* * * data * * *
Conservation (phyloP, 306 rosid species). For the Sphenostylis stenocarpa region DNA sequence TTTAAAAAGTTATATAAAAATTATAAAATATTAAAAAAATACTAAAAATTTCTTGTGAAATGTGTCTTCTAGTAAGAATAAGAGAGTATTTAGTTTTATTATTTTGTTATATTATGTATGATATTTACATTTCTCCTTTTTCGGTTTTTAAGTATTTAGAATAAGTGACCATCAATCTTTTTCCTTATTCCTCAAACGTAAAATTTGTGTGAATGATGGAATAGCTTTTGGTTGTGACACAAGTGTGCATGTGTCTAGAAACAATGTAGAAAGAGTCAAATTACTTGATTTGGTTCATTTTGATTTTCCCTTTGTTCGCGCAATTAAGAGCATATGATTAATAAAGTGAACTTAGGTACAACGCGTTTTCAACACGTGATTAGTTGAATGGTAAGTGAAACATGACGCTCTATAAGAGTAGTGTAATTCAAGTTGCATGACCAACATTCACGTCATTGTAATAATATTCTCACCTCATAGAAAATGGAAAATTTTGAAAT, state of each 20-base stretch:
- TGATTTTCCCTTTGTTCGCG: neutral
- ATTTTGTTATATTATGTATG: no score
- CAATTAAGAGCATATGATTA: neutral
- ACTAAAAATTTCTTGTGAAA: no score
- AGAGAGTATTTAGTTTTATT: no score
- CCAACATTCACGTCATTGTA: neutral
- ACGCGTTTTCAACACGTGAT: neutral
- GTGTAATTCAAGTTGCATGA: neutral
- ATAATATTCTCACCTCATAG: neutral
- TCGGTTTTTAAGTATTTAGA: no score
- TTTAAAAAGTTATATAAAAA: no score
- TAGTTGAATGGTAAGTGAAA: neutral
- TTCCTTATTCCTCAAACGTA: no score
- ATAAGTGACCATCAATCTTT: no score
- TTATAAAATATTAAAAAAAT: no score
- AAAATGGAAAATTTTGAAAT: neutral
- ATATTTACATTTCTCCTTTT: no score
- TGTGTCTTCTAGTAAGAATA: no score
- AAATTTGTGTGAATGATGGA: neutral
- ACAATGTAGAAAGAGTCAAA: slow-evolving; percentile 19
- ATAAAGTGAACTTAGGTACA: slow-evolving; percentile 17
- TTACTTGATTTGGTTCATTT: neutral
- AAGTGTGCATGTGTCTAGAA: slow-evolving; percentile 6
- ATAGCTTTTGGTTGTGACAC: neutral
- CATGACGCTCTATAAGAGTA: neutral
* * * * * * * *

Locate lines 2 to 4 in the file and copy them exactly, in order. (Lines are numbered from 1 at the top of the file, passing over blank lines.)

- TGATTTTCCCTTTGTTCGCG: neutral
- ATTTTGTTATATTATGTATG: no score
- CAATTAAGAGCATATGATTA: neutral